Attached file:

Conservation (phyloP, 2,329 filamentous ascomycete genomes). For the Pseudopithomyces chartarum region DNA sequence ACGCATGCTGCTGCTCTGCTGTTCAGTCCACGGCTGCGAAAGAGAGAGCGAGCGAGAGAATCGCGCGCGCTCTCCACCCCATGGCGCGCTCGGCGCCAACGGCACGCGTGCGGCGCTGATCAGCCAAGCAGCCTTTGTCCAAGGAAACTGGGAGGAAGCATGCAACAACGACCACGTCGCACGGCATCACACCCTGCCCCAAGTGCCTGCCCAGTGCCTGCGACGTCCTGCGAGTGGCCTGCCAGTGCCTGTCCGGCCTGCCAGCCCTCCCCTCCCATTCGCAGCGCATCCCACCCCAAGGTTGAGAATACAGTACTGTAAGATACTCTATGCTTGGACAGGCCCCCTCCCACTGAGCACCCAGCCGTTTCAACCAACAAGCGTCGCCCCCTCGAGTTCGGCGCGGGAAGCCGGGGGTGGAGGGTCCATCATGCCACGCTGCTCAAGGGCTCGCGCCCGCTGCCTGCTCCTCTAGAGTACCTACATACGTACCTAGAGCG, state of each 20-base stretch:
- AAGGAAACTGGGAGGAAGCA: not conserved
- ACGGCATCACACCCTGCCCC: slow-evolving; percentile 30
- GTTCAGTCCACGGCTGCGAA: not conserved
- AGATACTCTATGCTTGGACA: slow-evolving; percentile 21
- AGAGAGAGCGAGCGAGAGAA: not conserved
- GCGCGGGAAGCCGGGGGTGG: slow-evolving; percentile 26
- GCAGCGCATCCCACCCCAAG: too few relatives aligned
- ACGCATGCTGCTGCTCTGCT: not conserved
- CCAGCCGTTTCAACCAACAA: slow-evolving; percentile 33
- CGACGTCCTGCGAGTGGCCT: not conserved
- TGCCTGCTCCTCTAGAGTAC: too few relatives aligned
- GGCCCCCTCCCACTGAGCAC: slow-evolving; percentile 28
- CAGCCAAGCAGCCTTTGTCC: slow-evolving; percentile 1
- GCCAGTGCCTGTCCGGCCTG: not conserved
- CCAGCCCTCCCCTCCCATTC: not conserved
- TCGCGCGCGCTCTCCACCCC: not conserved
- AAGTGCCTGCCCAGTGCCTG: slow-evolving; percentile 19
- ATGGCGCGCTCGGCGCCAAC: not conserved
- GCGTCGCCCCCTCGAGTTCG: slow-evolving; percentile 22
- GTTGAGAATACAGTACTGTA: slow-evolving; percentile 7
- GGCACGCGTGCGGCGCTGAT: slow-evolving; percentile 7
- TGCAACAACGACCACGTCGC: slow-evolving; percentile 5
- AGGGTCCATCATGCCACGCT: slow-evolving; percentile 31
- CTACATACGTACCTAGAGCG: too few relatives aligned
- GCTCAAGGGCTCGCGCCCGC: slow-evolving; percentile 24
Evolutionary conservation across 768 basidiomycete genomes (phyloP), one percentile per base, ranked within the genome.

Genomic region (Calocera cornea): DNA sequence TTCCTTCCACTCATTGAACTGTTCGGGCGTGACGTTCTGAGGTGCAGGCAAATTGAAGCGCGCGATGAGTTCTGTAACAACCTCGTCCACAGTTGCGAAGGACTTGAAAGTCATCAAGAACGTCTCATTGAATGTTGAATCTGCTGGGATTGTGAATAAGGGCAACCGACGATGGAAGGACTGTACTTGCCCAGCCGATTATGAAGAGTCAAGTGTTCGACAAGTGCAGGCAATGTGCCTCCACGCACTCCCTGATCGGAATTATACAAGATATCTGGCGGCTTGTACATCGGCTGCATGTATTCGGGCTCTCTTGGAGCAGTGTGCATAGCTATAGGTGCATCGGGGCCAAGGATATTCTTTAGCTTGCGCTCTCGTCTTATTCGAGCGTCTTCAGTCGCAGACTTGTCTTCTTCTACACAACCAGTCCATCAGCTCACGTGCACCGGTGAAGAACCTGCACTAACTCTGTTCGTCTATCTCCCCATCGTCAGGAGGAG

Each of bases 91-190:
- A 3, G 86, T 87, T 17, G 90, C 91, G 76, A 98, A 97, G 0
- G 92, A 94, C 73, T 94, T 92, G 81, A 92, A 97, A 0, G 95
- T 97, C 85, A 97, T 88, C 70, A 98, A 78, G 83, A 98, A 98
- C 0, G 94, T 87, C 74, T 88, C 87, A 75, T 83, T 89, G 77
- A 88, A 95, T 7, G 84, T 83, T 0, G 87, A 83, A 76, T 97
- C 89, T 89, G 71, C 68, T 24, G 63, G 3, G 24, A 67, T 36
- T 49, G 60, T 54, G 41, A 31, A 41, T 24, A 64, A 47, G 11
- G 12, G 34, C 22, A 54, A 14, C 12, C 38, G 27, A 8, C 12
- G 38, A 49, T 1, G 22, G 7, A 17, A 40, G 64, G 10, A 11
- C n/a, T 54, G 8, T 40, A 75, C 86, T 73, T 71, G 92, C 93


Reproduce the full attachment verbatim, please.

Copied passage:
Conservation (phyloP, 2,329 filamentous ascomycete genomes). For the Pseudopithomyces chartarum region DNA sequence ACGCATGCTGCTGCTCTGCTGTTCAGTCCACGGCTGCGAAAGAGAGAGCGAGCGAGAGAATCGCGCGCGCTCTCCACCCCATGGCGCGCTCGGCGCCAACGGCACGCGTGCGGCGCTGATCAGCCAAGCAGCCTTTGTCCAAGGAAACTGGGAGGAAGCATGCAACAACGACCACGTCGCACGGCATCACACCCTGCCCCAAGTGCCTGCCCAGTGCCTGCGACGTCCTGCGAGTGGCCTGCCAGTGCCTGTCCGGCCTGCCAGCCCTCCCCTCCCATTCGCAGCGCATCCCACCCCAAGGTTGAGAATACAGTACTGTAAGATACTCTATGCTTGGACAGGCCCCCTCCCACTGAGCACCCAGCCGTTTCAACCAACAAGCGTCGCCCCCTCGAGTTCGGCGCGGGAAGCCGGGGGTGGAGGGTCCATCATGCCACGCTGCTCAAGGGCTCGCGCCCGCTGCCTGCTCCTCTAGAGTACCTACATACGTACCTAGAGCG, state of each 20-base stretch:
- AAGGAAACTGGGAGGAAGCA: not conserved
- ACGGCATCACACCCTGCCCC: slow-evolving; percentile 30
- GTTCAGTCCACGGCTGCGAA: not conserved
- AGATACTCTATGCTTGGACA: slow-evolving; percentile 21
- AGAGAGAGCGAGCGAGAGAA: not conserved
- GCGCGGGAAGCCGGGGGTGG: slow-evolving; percentile 26
- GCAGCGCATCCCACCCCAAG: too few relatives aligned
- ACGCATGCTGCTGCTCTGCT: not conserved
- CCAGCCGTTTCAACCAACAA: slow-evolving; percentile 33
- CGACGTCCTGCGAGTGGCCT: not conserved
- TGCCTGCTCCTCTAGAGTAC: too few relatives aligned
- GGCCCCCTCCCACTGAGCAC: slow-evolving; percentile 28
- CAGCCAAGCAGCCTTTGTCC: slow-evolving; percentile 1
- GCCAGTGCCTGTCCGGCCTG: not conserved
- CCAGCCCTCCCCTCCCATTC: not conserved
- TCGCGCGCGCTCTCCACCCC: not conserved
- AAGTGCCTGCCCAGTGCCTG: slow-evolving; percentile 19
- ATGGCGCGCTCGGCGCCAAC: not conserved
- GCGTCGCCCCCTCGAGTTCG: slow-evolving; percentile 22
- GTTGAGAATACAGTACTGTA: slow-evolving; percentile 7
- GGCACGCGTGCGGCGCTGAT: slow-evolving; percentile 7
- TGCAACAACGACCACGTCGC: slow-evolving; percentile 5
- AGGGTCCATCATGCCACGCT: slow-evolving; percentile 31
- CTACATACGTACCTAGAGCG: too few relatives aligned
- GCTCAAGGGCTCGCGCCCGC: slow-evolving; percentile 24
Evolutionary conservation across 768 basidiomycete genomes (phyloP), one percentile per base, ranked within the genome.

Genomic region (Calocera cornea): DNA sequence TTCCTTCCACTCATTGAACTGTTCGGGCGTGACGTTCTGAGGTGCAGGCAAATTGAAGCGCGCGATGAGTTCTGTAACAACCTCGTCCACAGTTGCGAAGGACTTGAAAGTCATCAAGAACGTCTCATTGAATGTTGAATCTGCTGGGATTGTGAATAAGGGCAACCGACGATGGAAGGACTGTACTTGCCCAGCCGATTATGAAGAGTCAAGTGTTCGACAAGTGCAGGCAATGTGCCTCCACGCACTCCCTGATCGGAATTATACAAGATATCTGGCGGCTTGTACATCGGCTGCATGTATTCGGGCTCTCTTGGAGCAGTGTGCATAGCTATAGGTGCATCGGGGCCAAGGATATTCTTTAGCTTGCGCTCTCGTCTTATTCGAGCGTCTTCAGTCGCAGACTTGTCTTCTTCTACACAACCAGTCCATCAGCTCACGTGCACCGGTGAAGAACCTGCACTAACTCTGTTCGTCTATCTCCCCATCGTCAGGAGGAG

Each of bases 91-190:
- A 3, G 86, T 87, T 17, G 90, C 91, G 76, A 98, A 97, G 0
- G 92, A 94, C 73, T 94, T 92, G 81, A 92, A 97, A 0, G 95
- T 97, C 85, A 97, T 88, C 70, A 98, A 78, G 83, A 98, A 98
- C 0, G 94, T 87, C 74, T 88, C 87, A 75, T 83, T 89, G 77
- A 88, A 95, T 7, G 84, T 83, T 0, G 87, A 83, A 76, T 97
- C 89, T 89, G 71, C 68, T 24, G 63, G 3, G 24, A 67, T 36
- T 49, G 60, T 54, G 41, A 31, A 41, T 24, A 64, A 47, G 11
- G 12, G 34, C 22, A 54, A 14, C 12, C 38, G 27, A 8, C 12
- G 38, A 49, T 1, G 22, G 7, A 17, A 40, G 64, G 10, A 11
- C n/a, T 54, G 8, T 40, A 75, C 86, T 73, T 71, G 92, C 93